Cookies on this website
We use cookies to ensure that we give you the best experience on our website. If you click 'Continue' we'll assume that you are happy to receive all cookies and you won't see this message again. Click 'Find out more' for information on how to change your cookie settings.

Gemcitabine (Gemzar; Eli Lilly and Company, Indianapolis, IN) and cisplatin are commonly used in the treatment of many solid tumors, although the impact of chemotherapy is limited in metastatic non-small cell lung cancer. However, in clinical practice, there is a minority of patients who can attain long-term survival. Upregulation of mRNA transcripts has been linked to chemoresistance, and in some instances, mRNA expression has been correlated with polymorphisms. Cisplatin resistance is directly linked to the nucleotide excision repair system, specifically to the transcription-coupled nucleotide excision repair pathway that involves genes that are deficient in rare inborn disorders such as Cockayne syndrome and xeroderma pigmentosum. Overexpression of ERCC1 correlates with poor survival in gemcitabine/cisplatin-treated non-small cell lung cancer patients. At the preclinical level, ERCC1 and XPD mRNA expression correlate with each other, and overexpression of XPD causes selective cisplatin resistance in human tumor cell lines. XPD polymorphisms have been associated with lower DNA repair capacity. In our experience, time to progression is significantly higher in gemcitabine/cisplatin-treated patients with the Lys751Gln genotype (9.6 months) than in those with the Lys751Lys genotype (4.2 months; P =.03). Other polymorphisms involved in parallel DNA repair systems may well provide the same information, indicating a high degree of biologic redundancy. The overexpression of the subunit M1 of ribonucleotide reductase (RRM1) has been linked to gemcitabine resistance in our retrospective assessment. Preliminary findings that a subset of gemcitabine/cisplatin-treated patients with low ERCC1 and RRM1 mRNA levels show a significantly longer survival and highlight the possibilities of individually tailored chemotherapy.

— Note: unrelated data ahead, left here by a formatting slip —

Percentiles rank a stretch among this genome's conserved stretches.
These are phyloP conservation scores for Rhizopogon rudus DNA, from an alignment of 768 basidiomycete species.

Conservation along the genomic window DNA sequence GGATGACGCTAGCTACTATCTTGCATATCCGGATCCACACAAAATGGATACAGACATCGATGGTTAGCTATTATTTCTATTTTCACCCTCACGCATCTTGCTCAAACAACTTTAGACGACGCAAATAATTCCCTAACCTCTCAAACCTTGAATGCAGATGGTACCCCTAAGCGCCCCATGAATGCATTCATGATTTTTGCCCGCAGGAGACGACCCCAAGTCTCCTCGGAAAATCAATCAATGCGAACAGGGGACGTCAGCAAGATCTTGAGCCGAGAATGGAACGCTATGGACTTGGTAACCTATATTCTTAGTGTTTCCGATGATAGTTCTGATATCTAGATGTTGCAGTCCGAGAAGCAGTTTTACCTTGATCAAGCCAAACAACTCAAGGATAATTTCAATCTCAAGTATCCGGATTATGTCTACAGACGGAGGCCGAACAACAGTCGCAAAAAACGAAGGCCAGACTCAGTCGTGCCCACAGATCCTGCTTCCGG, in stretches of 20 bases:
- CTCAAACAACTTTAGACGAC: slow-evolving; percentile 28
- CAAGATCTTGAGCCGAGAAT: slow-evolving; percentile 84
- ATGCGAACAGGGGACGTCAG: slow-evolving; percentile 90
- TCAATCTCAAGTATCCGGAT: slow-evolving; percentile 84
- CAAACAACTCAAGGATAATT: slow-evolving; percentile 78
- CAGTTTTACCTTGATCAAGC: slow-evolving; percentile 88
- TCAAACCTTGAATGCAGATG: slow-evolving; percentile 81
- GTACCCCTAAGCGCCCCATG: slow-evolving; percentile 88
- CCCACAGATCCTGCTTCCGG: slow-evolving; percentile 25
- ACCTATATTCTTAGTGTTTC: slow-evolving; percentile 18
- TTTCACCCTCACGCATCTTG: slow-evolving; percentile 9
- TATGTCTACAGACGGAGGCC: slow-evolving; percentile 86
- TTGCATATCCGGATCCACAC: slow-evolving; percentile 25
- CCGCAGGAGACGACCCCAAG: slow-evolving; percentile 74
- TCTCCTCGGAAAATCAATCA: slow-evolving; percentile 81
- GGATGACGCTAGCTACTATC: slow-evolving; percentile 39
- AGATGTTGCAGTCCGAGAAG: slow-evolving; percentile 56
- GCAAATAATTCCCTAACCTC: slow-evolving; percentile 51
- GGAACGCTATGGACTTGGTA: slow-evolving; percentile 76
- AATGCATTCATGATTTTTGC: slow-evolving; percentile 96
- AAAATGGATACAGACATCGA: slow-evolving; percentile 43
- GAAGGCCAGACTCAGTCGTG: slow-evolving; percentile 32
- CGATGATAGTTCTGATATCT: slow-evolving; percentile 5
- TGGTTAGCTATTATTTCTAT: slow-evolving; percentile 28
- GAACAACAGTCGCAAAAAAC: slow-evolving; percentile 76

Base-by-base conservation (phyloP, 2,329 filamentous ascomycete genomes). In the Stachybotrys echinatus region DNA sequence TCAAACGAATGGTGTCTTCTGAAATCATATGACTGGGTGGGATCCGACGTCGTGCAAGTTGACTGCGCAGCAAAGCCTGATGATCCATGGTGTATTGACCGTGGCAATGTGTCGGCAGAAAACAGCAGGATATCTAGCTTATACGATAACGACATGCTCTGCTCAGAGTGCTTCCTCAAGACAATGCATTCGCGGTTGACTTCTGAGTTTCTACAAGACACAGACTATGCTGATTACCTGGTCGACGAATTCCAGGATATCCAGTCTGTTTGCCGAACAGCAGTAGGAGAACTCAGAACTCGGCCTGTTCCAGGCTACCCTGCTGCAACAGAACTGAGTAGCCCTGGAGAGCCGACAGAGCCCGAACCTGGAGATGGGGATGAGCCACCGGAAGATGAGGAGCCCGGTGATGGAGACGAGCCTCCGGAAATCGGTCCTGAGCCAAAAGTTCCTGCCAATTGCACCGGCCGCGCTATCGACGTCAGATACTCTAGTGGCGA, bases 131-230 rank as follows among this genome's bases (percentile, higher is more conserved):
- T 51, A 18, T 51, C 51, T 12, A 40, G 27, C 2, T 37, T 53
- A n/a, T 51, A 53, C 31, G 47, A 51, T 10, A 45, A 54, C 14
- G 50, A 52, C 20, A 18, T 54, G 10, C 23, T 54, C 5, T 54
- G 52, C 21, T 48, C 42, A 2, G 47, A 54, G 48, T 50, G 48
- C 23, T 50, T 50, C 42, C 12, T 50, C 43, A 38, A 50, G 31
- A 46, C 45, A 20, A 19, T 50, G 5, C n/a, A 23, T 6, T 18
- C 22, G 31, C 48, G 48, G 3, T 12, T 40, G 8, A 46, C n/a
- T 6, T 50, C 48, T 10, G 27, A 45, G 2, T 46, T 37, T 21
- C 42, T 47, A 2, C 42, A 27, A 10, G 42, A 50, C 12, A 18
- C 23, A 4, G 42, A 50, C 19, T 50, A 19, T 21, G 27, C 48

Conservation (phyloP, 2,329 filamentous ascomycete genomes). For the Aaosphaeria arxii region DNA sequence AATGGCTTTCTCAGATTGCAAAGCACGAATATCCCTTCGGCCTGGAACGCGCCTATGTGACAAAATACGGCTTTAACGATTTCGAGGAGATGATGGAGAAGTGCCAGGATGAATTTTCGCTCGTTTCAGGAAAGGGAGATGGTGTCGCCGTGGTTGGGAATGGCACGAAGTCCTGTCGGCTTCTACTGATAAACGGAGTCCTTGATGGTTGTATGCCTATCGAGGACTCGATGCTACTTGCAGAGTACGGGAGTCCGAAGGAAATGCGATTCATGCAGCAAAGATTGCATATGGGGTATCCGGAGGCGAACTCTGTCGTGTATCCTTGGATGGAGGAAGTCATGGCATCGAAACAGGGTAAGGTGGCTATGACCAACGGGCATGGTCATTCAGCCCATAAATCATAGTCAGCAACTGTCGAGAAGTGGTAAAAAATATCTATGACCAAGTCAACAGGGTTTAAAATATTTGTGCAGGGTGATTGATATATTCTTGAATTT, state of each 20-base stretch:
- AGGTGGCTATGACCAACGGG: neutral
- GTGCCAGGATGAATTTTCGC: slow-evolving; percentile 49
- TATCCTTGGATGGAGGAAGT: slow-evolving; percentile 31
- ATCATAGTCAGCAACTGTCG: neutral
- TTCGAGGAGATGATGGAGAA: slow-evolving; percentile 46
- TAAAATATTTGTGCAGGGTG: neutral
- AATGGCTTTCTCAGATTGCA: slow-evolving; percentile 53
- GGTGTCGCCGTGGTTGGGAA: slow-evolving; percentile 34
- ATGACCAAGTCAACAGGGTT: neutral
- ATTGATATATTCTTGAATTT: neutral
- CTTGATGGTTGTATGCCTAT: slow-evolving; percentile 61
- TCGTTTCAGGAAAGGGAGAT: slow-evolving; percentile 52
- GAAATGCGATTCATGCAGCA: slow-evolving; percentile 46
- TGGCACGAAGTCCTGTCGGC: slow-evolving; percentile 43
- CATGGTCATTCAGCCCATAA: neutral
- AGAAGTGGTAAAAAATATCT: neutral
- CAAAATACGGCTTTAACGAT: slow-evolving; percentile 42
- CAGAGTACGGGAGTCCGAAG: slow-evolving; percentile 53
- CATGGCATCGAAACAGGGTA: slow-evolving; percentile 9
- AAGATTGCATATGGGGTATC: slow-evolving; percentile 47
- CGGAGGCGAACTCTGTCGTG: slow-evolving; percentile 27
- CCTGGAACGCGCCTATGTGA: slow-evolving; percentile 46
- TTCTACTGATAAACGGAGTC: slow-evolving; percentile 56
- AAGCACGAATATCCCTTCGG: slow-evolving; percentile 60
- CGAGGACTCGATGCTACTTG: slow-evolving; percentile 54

Original publication

DOI

10.1016/s0093-7754(03)00281-1

Type

Conference paper

Publication Date

08/2003

Volume

30

Pages

19 - 25

Addresses

Medical Oncology Service, Hospital Germans Trias i Pujol, Badalona, Barcelona, Spain.

Keywords

Humans, Carcinoma, Non-Small-Cell Lung, Lung Neoplasms, Cisplatin, Ribonucleotide Reductases, Deoxycytidine, Antineoplastic Agents, Antimetabolites, Antineoplastic, Antineoplastic Combined Chemotherapy Protocols, Survival Rate, DNA Repair, Gene Expression Regulation, Neoplastic, Drug Resistance, Neoplasm, Polymorphism, Genetic